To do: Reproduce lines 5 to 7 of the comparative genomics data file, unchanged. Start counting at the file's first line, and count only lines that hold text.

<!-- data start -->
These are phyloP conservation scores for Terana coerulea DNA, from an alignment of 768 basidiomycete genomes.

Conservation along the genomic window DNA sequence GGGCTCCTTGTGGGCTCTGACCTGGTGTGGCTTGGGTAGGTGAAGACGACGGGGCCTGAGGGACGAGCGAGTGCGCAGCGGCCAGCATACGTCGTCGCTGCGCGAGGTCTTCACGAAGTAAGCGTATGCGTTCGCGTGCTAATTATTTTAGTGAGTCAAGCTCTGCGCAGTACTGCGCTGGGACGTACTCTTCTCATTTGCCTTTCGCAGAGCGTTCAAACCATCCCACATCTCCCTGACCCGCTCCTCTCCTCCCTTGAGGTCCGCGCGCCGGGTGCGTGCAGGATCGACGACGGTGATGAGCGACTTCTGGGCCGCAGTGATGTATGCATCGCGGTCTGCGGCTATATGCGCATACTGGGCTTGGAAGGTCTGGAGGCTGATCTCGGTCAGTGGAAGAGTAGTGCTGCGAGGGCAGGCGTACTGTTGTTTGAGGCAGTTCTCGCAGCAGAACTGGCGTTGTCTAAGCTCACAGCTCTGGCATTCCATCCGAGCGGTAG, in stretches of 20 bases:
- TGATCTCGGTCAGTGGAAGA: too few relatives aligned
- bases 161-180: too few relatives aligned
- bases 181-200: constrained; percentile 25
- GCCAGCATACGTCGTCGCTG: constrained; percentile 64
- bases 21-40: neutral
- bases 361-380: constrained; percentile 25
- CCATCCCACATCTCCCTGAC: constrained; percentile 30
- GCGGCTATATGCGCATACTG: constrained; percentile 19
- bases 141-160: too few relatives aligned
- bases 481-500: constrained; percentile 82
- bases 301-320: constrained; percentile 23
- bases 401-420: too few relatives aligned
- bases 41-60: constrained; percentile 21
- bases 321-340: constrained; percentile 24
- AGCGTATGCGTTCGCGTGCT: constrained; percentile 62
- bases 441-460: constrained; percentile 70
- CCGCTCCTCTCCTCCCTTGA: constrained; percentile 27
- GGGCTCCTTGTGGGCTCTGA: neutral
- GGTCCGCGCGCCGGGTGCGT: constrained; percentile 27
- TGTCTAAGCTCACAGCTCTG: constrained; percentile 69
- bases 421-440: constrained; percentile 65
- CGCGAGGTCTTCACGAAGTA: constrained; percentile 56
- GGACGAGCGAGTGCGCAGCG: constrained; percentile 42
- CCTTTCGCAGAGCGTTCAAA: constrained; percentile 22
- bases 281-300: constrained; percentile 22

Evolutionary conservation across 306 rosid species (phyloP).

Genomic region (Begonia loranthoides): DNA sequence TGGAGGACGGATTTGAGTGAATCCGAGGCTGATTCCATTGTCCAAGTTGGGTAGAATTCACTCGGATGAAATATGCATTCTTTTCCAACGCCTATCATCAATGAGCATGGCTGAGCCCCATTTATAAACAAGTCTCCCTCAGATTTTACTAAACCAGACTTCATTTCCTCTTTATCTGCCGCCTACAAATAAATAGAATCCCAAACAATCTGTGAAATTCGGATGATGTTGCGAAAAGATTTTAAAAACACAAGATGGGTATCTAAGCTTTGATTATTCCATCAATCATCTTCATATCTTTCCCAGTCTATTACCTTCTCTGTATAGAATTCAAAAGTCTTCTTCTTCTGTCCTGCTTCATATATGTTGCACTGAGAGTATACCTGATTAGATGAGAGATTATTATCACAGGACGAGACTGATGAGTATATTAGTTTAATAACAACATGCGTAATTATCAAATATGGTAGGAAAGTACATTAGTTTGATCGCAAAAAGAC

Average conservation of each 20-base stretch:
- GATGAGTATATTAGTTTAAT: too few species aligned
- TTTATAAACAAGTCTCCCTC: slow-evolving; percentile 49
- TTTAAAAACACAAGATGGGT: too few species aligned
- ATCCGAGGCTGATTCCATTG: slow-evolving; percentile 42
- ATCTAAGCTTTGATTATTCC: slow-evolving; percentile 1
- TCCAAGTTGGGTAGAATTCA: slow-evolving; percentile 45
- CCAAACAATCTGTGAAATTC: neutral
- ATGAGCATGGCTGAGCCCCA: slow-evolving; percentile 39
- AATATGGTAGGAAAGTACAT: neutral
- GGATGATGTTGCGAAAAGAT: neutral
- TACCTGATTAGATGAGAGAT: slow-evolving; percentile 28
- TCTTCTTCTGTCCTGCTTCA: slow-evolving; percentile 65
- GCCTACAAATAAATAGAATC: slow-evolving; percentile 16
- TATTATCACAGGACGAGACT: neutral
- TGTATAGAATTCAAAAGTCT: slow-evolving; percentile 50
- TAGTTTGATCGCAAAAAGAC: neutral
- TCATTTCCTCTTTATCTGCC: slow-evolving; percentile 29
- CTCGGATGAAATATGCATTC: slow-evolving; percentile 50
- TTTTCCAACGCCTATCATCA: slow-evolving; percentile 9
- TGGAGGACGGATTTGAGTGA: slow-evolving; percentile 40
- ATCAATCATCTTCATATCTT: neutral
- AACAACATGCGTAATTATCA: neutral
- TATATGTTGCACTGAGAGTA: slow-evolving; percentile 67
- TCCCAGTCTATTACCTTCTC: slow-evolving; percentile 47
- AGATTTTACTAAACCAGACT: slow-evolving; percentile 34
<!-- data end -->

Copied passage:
- bases 181-200: constrained; percentile 25
- GCCAGCATACGTCGTCGCTG: constrained; percentile 64
- bases 21-40: neutral